IP Two Minute Monthly – April 2021

This is our summary of developments and cases in the world of IP from April which should take you no more than two minutes to read:


Repeat Filings, Bad Faith and Trade Marks

The EU General Court upheld a decision finding that Hasbro had “re-filed” an EUTM relating to its famous MONOPOLY mark in bad faith in order to take advantage of EU trade mark law by artificially extending the period before which they would have to prove genuine use of the mark. Hasbro had given one of the reasons for the re-filing as being to reduce the administrative burden of having to prove use (Hasbro Inc v EUIPO Case T-633/19).

Website Terms and Conditions and Contract

Bookmakers Betfred were unable to rely on exclusion clauses in the terms and conditions relating to one of their online betting games when a software error led to their attempted refusal to pay winnings of £1.7m to one of their customers. The Court held that the exclusion clauses were unenforceable for various reasons, including that they had not been adequately brought to the customer’s attention, and that a player would have been extremely unlikely to have “trawled” through the documentation (Andrew Green v Petfre (Gibraltar) Ltd t/a Betfred [2021] EWHC 842).

Fashion and Unregistered Community Designs

We previously reported on the main judgment in the case brought by Original Beauty against Oh Polly in relation to various bodycon and bandage dress designs. In a follow up judgment to assist the parties in settling the dispute relating to a further 71 designs, the judge ruled that some dresses which he had found to infringe UK and/or unregistered Community design rights did not infringe unregistered Community design when they were in different colours (notably a light blue dress gave a different overall impression to the same dress in pink), whereas others did still infringe (e.g. a mocha coloured dress gave the same overall impression as the same dress in black)(Original Beauty Technology Company Ltd and others v G4K Fashion Ltd [2021] EWHC 953).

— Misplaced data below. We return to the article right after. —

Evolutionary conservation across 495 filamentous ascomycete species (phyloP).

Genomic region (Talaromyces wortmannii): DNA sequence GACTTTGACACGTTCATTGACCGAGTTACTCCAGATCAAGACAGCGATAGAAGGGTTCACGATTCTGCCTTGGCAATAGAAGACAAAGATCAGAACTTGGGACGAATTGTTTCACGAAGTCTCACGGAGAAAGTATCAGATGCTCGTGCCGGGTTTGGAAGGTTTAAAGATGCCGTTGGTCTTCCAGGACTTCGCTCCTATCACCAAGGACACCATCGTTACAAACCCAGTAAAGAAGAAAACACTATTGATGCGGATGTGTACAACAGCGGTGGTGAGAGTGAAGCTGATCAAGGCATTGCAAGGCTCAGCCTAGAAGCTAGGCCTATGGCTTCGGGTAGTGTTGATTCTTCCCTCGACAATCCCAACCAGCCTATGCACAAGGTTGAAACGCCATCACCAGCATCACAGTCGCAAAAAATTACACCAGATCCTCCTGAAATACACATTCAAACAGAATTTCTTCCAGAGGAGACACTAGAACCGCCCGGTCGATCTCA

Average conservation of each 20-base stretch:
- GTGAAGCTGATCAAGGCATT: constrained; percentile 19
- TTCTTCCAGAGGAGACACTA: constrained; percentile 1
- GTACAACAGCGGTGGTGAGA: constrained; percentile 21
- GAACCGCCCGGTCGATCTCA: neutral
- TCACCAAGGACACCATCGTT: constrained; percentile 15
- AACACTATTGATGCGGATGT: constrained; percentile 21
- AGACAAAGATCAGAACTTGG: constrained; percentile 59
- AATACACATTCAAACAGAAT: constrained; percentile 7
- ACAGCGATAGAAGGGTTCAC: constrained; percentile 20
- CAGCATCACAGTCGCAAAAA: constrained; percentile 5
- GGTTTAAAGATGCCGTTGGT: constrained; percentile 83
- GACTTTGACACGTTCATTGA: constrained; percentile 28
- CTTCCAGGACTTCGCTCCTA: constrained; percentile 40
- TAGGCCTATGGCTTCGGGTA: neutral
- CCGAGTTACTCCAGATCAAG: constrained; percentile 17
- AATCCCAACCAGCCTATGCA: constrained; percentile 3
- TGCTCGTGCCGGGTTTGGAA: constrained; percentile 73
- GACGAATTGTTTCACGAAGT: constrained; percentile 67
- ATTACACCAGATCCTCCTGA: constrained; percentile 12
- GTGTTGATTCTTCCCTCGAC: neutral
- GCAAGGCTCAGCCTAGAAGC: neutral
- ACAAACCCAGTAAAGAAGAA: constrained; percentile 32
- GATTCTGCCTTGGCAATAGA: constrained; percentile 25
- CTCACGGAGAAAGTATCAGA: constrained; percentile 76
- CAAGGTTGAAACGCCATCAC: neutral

FRAND and Patents

In the first technical trial in which Mitsubishi sought to persuade the defendants to take FRAND licences in relation to technology alleged to be essential to one or more telecoms standards, the court found the patent not to have been infringed, and to be not essential (Mitsubishi Electric Corporation v Oneplus Technology (Shenzhen) Co, Ltd and another [2021] EWHC 1048).

Common General Knowledge and Patents

In a dispute between Alcon and Actavis, in which our client Alcon’s patent was found to be valid, the Court held that it was not necessary to prove the exact route by which the skilled addressee would have acquired common general knowledge, and it may well be enough to show that the information is contained in a number of well-known reference-type works (Alcon Research LLC and another v Actavis Group PTH EHF and others [2021] EWHC 1026).

Prior Art and Patents

There is no need to prove that anyone actually saw a prior disclosure in order for it to amount to prior art, provided that it was in public. In this case, an agricultural seed drill machine trial could have been viewed from a public footpath. The judge distinguished the case from the earlier case of E. Mishan & Sons Inc v Hozelock Ltd, where tests in the inventor’s back garden which could have been viewed from a road were not relevant disclosures because the inventor had said that he would have stopped the tests had he seen anyone watching (Claydon Yield-O-Meter v Mzuri Ltd and another [2021] EWHC 1007 (IPEC)).

Similar Products and Passing Off

Supermarket chain M&S claimed that competing brand Aldi infringed the rights to the M&S “Colin the Caterpillar” cake with its “Cuthbert the Caterpillar” cake. For more information on the dispute, see here.

Prior Art and Patents

An appeals board of the EPO held that prior art does not need to disclose all the problems solved in the claimed invention, or in particular the objective technical problem which the patent addresses (Case T1148/15).

Logos and Trade Marks

Chanel were unsuccessful before the EU General Court in opposing Huawei’s EUTM application for a logo, relying on its earlier trade mark for its well-known interlocking Cs logo, shown below. The Court rejected Chanel’s argument that the visual comparison of the marks should be made when Huawei’s mark was rotated through 90 degrees. For more information about the dispute, see here.

Damages and Copyright

For more information about a High Court decision assessing damages in a case involving Eminem’s first album, see here.

Simon Clark


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